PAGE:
Tutorial by Examples



Using the null-coalescing operator (??) allows you to specify a default value for a nullable type if the left-hand operand is null. string testString = null; Console.WriteLine("The specified string is - " + (testString ?? "not provided")); Live Demo on .NET Fiddle This is l...
The left-hand operand must be nullable, while the right-hand operand may or may not be. The result will be typed accordingly. Non-nullable int? a = null; int b = 3; var output = a ?? b; var type = output.GetType(); Console.WriteLine($"Output Type :{type}"); Console.WriteLine($&q...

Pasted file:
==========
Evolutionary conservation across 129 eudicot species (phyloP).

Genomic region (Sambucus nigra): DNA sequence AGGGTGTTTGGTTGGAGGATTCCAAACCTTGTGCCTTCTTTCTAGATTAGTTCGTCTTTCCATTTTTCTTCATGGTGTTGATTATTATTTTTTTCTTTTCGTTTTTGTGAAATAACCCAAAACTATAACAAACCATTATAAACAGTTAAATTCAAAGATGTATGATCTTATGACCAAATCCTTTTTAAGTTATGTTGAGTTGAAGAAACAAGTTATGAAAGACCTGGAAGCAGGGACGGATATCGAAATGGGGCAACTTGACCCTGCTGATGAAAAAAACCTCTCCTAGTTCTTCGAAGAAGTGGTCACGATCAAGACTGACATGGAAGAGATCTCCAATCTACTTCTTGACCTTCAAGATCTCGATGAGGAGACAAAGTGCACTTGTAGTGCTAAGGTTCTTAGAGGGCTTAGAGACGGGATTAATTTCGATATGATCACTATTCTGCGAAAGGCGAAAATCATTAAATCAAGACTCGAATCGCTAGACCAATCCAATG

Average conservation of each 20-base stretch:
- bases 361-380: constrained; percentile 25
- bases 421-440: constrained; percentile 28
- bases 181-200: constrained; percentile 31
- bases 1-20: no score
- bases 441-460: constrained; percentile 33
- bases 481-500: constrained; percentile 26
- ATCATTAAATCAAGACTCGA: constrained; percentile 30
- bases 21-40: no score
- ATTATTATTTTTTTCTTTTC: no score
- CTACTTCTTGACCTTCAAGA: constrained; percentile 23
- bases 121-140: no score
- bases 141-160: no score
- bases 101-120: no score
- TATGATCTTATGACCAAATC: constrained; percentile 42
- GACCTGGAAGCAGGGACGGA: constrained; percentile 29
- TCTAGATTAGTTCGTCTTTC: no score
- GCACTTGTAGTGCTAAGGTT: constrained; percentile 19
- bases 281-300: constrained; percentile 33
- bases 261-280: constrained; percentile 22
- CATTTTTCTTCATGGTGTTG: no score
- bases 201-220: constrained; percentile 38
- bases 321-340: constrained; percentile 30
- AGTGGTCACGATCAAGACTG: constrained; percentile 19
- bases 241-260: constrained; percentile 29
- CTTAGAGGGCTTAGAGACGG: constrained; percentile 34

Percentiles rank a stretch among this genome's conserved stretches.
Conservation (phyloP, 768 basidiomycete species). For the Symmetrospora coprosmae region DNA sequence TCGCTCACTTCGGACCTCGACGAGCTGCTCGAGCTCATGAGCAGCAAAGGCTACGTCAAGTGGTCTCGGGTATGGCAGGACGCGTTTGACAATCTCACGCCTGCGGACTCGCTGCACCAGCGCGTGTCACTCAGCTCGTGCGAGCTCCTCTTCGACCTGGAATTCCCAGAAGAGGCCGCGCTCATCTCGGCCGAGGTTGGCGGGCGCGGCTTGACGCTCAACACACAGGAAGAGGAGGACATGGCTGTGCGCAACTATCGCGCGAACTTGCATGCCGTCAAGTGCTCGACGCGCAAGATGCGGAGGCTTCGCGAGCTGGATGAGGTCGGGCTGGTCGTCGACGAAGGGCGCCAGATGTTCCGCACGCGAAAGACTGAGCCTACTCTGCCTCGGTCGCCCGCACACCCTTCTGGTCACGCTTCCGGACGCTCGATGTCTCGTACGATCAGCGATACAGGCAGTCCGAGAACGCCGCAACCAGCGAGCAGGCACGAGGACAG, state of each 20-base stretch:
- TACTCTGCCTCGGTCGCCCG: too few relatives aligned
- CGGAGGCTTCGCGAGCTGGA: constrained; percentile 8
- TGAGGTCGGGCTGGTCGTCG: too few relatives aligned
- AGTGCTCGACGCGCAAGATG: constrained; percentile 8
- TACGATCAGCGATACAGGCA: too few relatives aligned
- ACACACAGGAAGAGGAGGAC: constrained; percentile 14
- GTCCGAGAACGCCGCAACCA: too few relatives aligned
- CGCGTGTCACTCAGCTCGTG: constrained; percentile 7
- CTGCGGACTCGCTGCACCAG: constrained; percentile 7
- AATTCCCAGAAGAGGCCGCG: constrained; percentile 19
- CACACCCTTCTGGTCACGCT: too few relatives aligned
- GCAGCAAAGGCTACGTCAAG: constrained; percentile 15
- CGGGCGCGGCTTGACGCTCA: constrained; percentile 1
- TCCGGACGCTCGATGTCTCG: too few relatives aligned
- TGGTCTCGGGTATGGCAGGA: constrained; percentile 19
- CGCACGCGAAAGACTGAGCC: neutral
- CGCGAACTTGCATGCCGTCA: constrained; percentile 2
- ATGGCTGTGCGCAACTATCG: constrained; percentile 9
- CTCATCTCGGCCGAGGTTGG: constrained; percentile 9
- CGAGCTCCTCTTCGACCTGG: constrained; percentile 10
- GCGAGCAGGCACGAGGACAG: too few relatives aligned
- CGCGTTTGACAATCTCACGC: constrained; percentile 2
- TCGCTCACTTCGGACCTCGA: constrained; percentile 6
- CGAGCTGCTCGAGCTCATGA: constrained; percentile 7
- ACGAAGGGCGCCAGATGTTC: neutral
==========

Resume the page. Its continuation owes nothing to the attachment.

The null coalescing operator makes it easy to ensure that a method that may return null will fall back to a default value. Without the null coalescing operator: string name = GetName(); if (name == null) name = "Unknown!"; With the null coalescing operator: string name = GetN...
A common usage scenario that this feature really helps with is when you are looking for an object in a collection and need to create a new one if it does not already exist. IEnumerable<MyClass> myList = GetMyList(); var item = myList.SingleOrDefault(x => x.Id == 2) ?? new MyClass { Id = 2...
private List<FooBar> _fooBars; public List<FooBar> FooBars { get { return _fooBars ?? (_fooBars = new List<FooBar>()); } } The first time the property .FooBars is accessed the _fooBars variable will evaluate as null, thus falling through to the assignment statement ass...

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